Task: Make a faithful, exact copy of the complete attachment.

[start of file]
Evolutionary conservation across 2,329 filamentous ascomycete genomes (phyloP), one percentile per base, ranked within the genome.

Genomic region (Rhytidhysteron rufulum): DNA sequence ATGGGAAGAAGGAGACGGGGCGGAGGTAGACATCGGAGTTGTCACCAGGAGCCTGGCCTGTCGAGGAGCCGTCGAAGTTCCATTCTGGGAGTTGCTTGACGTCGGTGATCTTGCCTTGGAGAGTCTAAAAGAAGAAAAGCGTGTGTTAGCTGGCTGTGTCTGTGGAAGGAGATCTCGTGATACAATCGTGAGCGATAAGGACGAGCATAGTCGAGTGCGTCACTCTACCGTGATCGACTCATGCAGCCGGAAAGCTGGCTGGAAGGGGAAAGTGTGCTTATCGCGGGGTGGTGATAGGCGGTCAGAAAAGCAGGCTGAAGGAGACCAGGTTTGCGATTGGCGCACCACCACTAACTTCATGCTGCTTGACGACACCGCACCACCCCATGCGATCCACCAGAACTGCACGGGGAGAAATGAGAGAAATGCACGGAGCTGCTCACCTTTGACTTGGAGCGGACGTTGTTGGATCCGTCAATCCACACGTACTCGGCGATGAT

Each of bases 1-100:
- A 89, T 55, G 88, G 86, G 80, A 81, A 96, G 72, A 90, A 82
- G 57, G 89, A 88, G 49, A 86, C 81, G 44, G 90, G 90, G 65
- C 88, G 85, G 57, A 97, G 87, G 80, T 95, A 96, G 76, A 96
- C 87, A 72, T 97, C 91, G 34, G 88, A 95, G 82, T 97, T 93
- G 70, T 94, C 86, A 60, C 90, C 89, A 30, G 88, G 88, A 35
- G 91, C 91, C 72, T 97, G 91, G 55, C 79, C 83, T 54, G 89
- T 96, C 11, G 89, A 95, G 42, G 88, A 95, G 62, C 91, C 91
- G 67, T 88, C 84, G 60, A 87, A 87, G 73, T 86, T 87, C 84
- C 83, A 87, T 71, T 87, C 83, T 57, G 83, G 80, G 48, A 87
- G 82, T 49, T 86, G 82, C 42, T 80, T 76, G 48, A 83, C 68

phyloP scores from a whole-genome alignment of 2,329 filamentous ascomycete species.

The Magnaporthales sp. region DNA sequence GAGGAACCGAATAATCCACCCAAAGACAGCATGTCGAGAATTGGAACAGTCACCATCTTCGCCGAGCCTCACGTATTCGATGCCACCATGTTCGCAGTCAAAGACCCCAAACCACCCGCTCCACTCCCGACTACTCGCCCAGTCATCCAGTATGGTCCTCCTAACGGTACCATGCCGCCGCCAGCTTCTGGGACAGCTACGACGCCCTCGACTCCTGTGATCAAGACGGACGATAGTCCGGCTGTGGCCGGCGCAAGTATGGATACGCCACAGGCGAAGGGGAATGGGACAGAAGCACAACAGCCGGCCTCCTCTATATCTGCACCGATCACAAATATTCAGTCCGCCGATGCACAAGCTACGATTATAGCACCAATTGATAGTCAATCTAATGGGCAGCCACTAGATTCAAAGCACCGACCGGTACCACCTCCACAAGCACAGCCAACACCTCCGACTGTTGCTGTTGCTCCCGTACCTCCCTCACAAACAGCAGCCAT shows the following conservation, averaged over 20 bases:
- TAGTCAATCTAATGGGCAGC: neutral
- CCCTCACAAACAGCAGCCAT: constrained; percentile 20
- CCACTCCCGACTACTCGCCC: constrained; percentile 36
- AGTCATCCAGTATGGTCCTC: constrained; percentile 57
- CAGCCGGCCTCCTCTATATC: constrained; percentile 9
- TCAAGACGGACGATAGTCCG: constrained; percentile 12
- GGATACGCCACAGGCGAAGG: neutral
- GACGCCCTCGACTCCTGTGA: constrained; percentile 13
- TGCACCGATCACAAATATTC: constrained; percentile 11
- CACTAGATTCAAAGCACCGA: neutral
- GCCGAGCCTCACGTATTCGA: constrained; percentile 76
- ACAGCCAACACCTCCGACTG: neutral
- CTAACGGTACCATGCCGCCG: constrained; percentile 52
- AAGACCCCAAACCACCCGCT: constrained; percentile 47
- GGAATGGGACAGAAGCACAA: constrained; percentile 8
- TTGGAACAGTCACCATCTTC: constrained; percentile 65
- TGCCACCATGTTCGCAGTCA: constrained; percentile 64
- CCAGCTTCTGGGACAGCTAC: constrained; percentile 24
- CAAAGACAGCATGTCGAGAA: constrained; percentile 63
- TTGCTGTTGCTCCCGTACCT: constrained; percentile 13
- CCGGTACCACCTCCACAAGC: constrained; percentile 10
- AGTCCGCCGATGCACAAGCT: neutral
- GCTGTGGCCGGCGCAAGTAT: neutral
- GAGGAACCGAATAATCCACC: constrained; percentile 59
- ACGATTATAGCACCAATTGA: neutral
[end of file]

Evolutionary conservation across 2,329 filamentous ascomycete genomes (phyloP), one percentile per base, ranked within the genome.

Genomic region (Rhytidhysteron rufulum): DNA sequence ATGGGAAGAAGGAGACGGGGCGGAGGTAGACATCGGAGTTGTCACCAGGAGCCTGGCCTGTCGAGGAGCCGTCGAAGTTCCATTCTGGGAGTTGCTTGACGTCGGTGATCTTGCCTTGGAGAGTCTAAAAGAAGAAAAGCGTGTGTTAGCTGGCTGTGTCTGTGGAAGGAGATCTCGTGATACAATCGTGAGCGATAAGGACGAGCATAGTCGAGTGCGTCACTCTACCGTGATCGACTCATGCAGCCGGAAAGCTGGCTGGAAGGGGAAAGTGTGCTTATCGCGGGGTGGTGATAGGCGGTCAGAAAAGCAGGCTGAAGGAGACCAGGTTTGCGATTGGCGCACCACCACTAACTTCATGCTGCTTGACGACACCGCACCACCCCATGCGATCCACCAGAACTGCACGGGGAGAAATGAGAGAAATGCACGGAGCTGCTCACCTTTGACTTGGAGCGGACGTTGTTGGATCCGTCAATCCACACGTACTCGGCGATGAT

Each of bases 1-100:
- A 89, T 55, G 88, G 86, G 80, A 81, A 96, G 72, A 90, A 82
- G 57, G 89, A 88, G 49, A 86, C 81, G 44, G 90, G 90, G 65
- C 88, G 85, G 57, A 97, G 87, G 80, T 95, A 96, G 76, A 96
- C 87, A 72, T 97, C 91, G 34, G 88, A 95, G 82, T 97, T 93
- G 70, T 94, C 86, A 60, C 90, C 89, A 30, G 88, G 88, A 35
- G 91, C 91, C 72, T 97, G 91, G 55, C 79, C 83, T 54, G 89
- T 96, C 11, G 89, A 95, G 42, G 88, A 95, G 62, C 91, C 91
- G 67, T 88, C 84, G 60, A 87, A 87, G 73, T 86, T 87, C 84
- C 83, A 87, T 71, T 87, C 83, T 57, G 83, G 80, G 48, A 87
- G 82, T 49, T 86, G 82, C 42, T 80, T 76, G 48, A 83, C 68

phyloP scores from a whole-genome alignment of 2,329 filamentous ascomycete species.

The Magnaporthales sp. region DNA sequence GAGGAACCGAATAATCCACCCAAAGACAGCATGTCGAGAATTGGAACAGTCACCATCTTCGCCGAGCCTCACGTATTCGATGCCACCATGTTCGCAGTCAAAGACCCCAAACCACCCGCTCCACTCCCGACTACTCGCCCAGTCATCCAGTATGGTCCTCCTAACGGTACCATGCCGCCGCCAGCTTCTGGGACAGCTACGACGCCCTCGACTCCTGTGATCAAGACGGACGATAGTCCGGCTGTGGCCGGCGCAAGTATGGATACGCCACAGGCGAAGGGGAATGGGACAGAAGCACAACAGCCGGCCTCCTCTATATCTGCACCGATCACAAATATTCAGTCCGCCGATGCACAAGCTACGATTATAGCACCAATTGATAGTCAATCTAATGGGCAGCCACTAGATTCAAAGCACCGACCGGTACCACCTCCACAAGCACAGCCAACACCTCCGACTGTTGCTGTTGCTCCCGTACCTCCCTCACAAACAGCAGCCAT shows the following conservation, averaged over 20 bases:
- TAGTCAATCTAATGGGCAGC: neutral
- CCCTCACAAACAGCAGCCAT: constrained; percentile 20
- CCACTCCCGACTACTCGCCC: constrained; percentile 36
- AGTCATCCAGTATGGTCCTC: constrained; percentile 57
- CAGCCGGCCTCCTCTATATC: constrained; percentile 9
- TCAAGACGGACGATAGTCCG: constrained; percentile 12
- GGATACGCCACAGGCGAAGG: neutral
- GACGCCCTCGACTCCTGTGA: constrained; percentile 13
- TGCACCGATCACAAATATTC: constrained; percentile 11
- CACTAGATTCAAAGCACCGA: neutral
- GCCGAGCCTCACGTATTCGA: constrained; percentile 76
- ACAGCCAACACCTCCGACTG: neutral
- CTAACGGTACCATGCCGCCG: constrained; percentile 52
- AAGACCCCAAACCACCCGCT: constrained; percentile 47
- GGAATGGGACAGAAGCACAA: constrained; percentile 8
- TTGGAACAGTCACCATCTTC: constrained; percentile 65
- TGCCACCATGTTCGCAGTCA: constrained; percentile 64
- CCAGCTTCTGGGACAGCTAC: constrained; percentile 24
- CAAAGACAGCATGTCGAGAA: constrained; percentile 63
- TTGCTGTTGCTCCCGTACCT: constrained; percentile 13
- CCGGTACCACCTCCACAAGC: constrained; percentile 10
- AGTCCGCCGATGCACAAGCT: neutral
- GCTGTGGCCGGCGCAAGTAT: neutral
- GAGGAACCGAATAATCCACC: constrained; percentile 59
- ACGATTATAGCACCAATTGA: neutral